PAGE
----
Patchwork Brokenness

I’ve prayed a lot lately, attempting to reach God over the noisiness of my life. Last Sunday, I finally felt like He turned down the volume around me and sat with me. Just right next to me on the sofa. After a while, I felt His quiet voice–not scolding me for not doing as I’m told nor rushing me like a hurried mother–but reminding me to breath deeply. To stop taking myself so seriously. I’m terrified of failure. I, like many of you, feel like brokenness represents a closed door that sometimes gets flung open for everyone to see, but most of the time stays carefully tucked away. Brokenness is an essential part of learning to walk with Jesus, but isn’t it funny how we so often tape and glue and trim hedges to make ourselves look presentable? The passage below came to me during this time last Sunday. The words poured cooling waters on my worried, troubled soul and I understood once again. You’re supposed to be broken. That’s what makes you a beautiful patchwork of stories–to shine Light into the shadows.

Listen to what Mike Yaconelli says:

It only took a few hours of silence before I began to hear my soul speaking. It only took being alone for a short period of time for me to discover I wasn’t alone. God had been trying to shout over the noisiness of my life, and I couldn’t hear him. But in the stillness and solitude, his whispers shouted from my soul, “I am here. I have been calling you, but you haven’t been listening. Can you hear me?” I love you. I have always loved you. And I have been waiting for you to hear me say that to you. But you have been so busy trying to prove to yourself you are loved that you have not heard me.”

I heard him, and my slumbering soul was filled with the joy of the prodigal son. My soul was awakened by a loving Father who had been looking and waiting for me. Finally, I accepted my brokenness . . . I had never come to terms that. Let me explain. I knew I was broken. I knew I was a sinner. I knew I continually disappointed God, but I could never accept that part of me. It was a part of me that embarrassed me. I continually felt the need to apologize, to run from my weaknesses, to deny who I was and concentrate on what I should be. I was broken, yes, but I was continually trying never to be broken again–or at least to get to the place where I was very seldom broken.

Can you relate to this endless striving to get to a place where you are seldom broken? Have you felt like a failure because of weaknesses that keep showing up in your life?

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Comments
8 Responses to “Patchwork Brokenness”
  1. Maggie says:

    A million times yes. It’s hard to let go of that brokenness because what are you supposed to do then?

  2. Ruthie Dean says:

    I think we are to embrace brokenness, Maggie. It’s only by embracing our weaknesses that Christ can be made strong (2 Cor. 12). I think God chips away our brokenness, piece by piece, but there will always be cracks and old paint that still needs to come off–because then we can fully depend on him. Right? Have you found when you aren’t “struggling” as much, then you don’t depend on God?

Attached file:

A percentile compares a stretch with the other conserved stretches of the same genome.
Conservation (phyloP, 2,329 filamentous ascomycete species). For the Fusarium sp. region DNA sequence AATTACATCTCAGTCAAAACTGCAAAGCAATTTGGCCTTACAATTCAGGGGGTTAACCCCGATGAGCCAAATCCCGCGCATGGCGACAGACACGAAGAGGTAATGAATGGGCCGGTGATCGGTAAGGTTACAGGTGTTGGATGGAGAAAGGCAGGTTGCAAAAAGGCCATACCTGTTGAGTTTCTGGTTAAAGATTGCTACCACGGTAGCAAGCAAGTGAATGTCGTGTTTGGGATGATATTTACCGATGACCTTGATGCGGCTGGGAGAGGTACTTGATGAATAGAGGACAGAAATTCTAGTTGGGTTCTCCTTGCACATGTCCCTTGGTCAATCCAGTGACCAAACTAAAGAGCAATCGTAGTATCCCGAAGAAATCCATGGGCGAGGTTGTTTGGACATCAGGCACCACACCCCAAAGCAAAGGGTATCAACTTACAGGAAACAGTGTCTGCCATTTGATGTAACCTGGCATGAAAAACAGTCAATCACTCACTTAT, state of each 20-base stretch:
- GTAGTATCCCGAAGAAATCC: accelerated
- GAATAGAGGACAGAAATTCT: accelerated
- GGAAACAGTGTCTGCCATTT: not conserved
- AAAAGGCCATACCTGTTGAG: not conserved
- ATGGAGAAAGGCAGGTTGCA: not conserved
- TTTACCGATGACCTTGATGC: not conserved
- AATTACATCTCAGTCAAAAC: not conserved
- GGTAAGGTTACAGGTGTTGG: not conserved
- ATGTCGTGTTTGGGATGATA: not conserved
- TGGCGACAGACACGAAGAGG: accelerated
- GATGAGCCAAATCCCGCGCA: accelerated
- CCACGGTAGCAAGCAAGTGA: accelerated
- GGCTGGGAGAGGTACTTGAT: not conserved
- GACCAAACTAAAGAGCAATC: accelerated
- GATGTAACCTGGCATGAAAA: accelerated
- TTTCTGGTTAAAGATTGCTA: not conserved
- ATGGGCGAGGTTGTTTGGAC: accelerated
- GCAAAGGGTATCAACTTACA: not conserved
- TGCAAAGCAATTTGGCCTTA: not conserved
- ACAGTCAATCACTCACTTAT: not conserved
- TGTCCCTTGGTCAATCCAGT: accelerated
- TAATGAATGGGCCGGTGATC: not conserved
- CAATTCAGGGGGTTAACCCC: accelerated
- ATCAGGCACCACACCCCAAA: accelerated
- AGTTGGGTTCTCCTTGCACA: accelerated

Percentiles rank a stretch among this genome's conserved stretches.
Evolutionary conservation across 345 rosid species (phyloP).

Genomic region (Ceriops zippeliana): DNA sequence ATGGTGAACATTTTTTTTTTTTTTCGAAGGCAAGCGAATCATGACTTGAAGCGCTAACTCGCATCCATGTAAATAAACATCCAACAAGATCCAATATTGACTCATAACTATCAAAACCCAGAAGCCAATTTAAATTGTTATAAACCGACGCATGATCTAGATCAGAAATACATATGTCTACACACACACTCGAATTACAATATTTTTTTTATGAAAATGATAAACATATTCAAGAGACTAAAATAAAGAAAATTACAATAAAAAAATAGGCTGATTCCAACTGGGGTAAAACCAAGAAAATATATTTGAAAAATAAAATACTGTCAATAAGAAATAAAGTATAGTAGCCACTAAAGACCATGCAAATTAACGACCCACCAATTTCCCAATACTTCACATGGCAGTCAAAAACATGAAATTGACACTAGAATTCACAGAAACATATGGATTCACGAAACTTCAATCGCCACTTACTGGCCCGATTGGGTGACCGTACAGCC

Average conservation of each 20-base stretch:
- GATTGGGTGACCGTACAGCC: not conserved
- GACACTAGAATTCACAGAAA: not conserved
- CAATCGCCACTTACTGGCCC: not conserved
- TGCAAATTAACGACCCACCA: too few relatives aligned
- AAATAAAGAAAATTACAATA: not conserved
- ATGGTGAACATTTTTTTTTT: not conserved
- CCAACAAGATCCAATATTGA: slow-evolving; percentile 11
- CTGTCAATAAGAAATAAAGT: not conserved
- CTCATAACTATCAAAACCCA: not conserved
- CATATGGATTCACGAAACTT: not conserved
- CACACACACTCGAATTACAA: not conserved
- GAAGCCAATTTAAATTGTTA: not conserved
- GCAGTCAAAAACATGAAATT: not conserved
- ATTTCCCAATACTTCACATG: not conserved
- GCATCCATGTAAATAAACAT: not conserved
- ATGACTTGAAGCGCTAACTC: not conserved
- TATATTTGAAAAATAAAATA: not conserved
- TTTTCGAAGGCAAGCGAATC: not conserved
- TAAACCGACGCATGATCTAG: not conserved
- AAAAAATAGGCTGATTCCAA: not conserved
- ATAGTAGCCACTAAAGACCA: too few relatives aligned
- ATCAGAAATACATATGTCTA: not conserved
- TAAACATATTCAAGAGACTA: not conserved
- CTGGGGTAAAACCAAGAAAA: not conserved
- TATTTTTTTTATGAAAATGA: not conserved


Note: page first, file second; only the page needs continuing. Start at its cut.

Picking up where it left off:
• Maggie says:

      Supposedly right now i’m in a situation where things are getting rough like now and I just crack. Sunny thinks, and really I agree because this pattern has been evident since we’ve started dating is that when he’s having his issues, I take advantage of that and not lean on God. And I’m really struggling and alone up here and stressed to the point of getting myself sick among other things, and well I don’t feel like that in either case even when I know I’m weak that I’m being made strong through Christ, and that really hurts because I know it’s my fault.

  3. Tina Hunt says:

    I used to think that healing removed brokenness. Now I understand that brokenness adds a beauty and strength to life. Living a life re-ordered by my brokenness.

  4. Danelle says:

    Yes, Ruthie. And coupled with not admitting that we are broken is usually an unrepentant heart (in my case especially). I over-apologize but it’s rarely b/c I realize my sin- I apologize for hurting the other person. I have been blinded by my own selfishness b/c I’ve been so busy “working” on trying to be perfect. Thank you for the reminder that a broken and contrite heart is what Jesus desires.

  5. Stephanie says:

    Facing your brokenness, at least at first takes so much energy. I am skilled at running away. I am skilled at apologizing and apologizing and apologizing…but I am not skilled, and am only beginning to enter into a stage of discipline that acknowledges my brokenness, and then turns to Christ to hear what he has to say about it.

    I am so ashamed sometimes of my inability to achieve perfection that I reflect Adam and Eve hiding in the garden. I face the same few weaknesses, and feel like I’m fighting against everyone they are exposed to, as well as presenting myself to God. I need to choose to serve God only though…because I owe man no explanation except for the hope I have, while I owe God every acknowledgement of the breath I breathe.

    This resonates. And I found your blog by chance sixish months ago and really appreciate hearing your stories. Nothing is new under the sun and it really helps to hear I am not the only one who’s ever been lonely.

    Not sure why I’m writing as I’ve never commented on a blog before, but you are helping this lonely, but hopefull 23 year old woman!

    Thanks for being bold and sharing.

    • Ruthie Dean says:

      Hi Stephanie!

      Thanks for commenting . . . finally, right? Thrilled my words are helping and encouraging you. How did you find my blog? I always love hearing.

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